Home Affairs
  • The Bharatiya Nyaya Sanhita, 2023 (BNS), the Bharatiya Nagarik Suraksha Sanhita, 2023 (BNSS), and the Bharatiya Sakshya Bill, 2023 (BSB), replace the Indian Penal Code, 1860 (IPC), the Code of Criminal Procedure, 1973 (CrPC), and the Indian Evidence Act, 1872 (IEA), respectively.  These Bills seek to modernise the current legal framework and overhaul the criminal justice system.   

  • Punitive versus reformative justice:  The Bills seek to move towards a reformative justice system by providing for community service instead of imprisonment.  However, they mostly retain the current punitive character of the criminal justice system. 

  • Civil versus criminal jurisprudence:  The Bills retain several offences from the IPC and CrPC which may be civil disputes, that is, these cause injury to a person instead of being offences against the public or state.  

  • Trial procedure and maintaining public order:  The BNSS contains procedures for investigation and trial, as well as provisions on maintaining law and order.  The question is whether a law on criminal procedure should deal with maintaining public order as well. 

  • Overlap with special laws:   The Bills retain several provisions from the IPC, which have been incorporated in other special laws.  Removing these might help in reducing inconsistencies and administrative duplication.  The Bills also add provisions from other special laws related to terrorism and organised crime.  

  • Age for criminal responsibility:  The minimum age for criminal responsibility has been retained at seven years, which is lower than the norm in international conventions and other jurisdictions.  

  • High proportion of undertrials in jails:  The BNSS retains the current provisions in CrPC.  It also prohibits bail for the accused if they have multiple cases pending.  It does not allow plea bargains to be struck for a lesser offence.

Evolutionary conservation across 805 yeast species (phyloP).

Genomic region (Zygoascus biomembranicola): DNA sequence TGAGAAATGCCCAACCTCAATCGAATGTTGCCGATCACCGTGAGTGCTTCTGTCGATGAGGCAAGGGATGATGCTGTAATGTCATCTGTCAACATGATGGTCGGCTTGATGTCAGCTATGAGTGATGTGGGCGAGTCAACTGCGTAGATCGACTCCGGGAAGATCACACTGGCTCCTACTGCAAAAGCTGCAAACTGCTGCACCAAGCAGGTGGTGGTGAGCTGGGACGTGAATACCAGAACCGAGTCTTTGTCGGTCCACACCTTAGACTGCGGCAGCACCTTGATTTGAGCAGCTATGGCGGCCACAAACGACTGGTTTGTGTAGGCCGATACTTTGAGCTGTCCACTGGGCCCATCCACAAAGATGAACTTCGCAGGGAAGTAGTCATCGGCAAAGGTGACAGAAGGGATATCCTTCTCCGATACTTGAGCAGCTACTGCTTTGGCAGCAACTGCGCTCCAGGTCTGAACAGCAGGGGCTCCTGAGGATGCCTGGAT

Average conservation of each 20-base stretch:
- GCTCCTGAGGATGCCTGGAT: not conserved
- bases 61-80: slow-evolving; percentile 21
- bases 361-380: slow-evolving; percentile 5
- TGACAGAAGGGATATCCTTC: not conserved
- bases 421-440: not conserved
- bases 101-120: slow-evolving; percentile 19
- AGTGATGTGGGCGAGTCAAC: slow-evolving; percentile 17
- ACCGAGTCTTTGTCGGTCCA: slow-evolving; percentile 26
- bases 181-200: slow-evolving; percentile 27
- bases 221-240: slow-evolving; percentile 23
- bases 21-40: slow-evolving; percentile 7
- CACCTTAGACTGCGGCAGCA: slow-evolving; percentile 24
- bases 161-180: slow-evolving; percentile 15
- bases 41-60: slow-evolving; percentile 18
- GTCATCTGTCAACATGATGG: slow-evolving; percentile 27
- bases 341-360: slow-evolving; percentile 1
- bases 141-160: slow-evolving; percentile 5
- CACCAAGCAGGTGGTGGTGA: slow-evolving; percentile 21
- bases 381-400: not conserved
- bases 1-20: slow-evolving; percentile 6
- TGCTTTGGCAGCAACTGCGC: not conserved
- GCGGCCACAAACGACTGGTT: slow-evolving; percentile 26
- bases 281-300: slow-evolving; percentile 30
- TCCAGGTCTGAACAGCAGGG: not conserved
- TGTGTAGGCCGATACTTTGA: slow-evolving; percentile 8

• Court judgements and committee recommendations not codified:  The Bills have not codified several directions given by Courts, such as those related to anticipatory bail and arrest procedure.   The Bills have also not incorporated several recommendations made by various high-level committees related to arrest, confessions, bail and the death penalty.  

  • Institutional bottlenecks:  Several bottlenecks in the justice system, such as police vacancies and poor forensic capacity, affect speedy justice delivery.  The Bills do not address these challenges.  

  • Drafting issues:   The Bills do not address certain gaps with respect to offences, contain several drafting errors, and use obsolete illustrations.


The Indian Penal Code, 1860 (IPC), the Indian Evidence Act, 1872 (IEA), the Code of Criminal Procedure, 1882, the Police Act, 1861, and the Prisons Act, 1894 were enacted as the main laws to govern criminal justice in British India.   The Code of Criminal Procedure was replaced in 1898 and again by the Code of Criminal Procedure, 1973 (CrPC).   After the commencement of the Constitution, police and prisons were placed in the State List of the Seventh Schedule.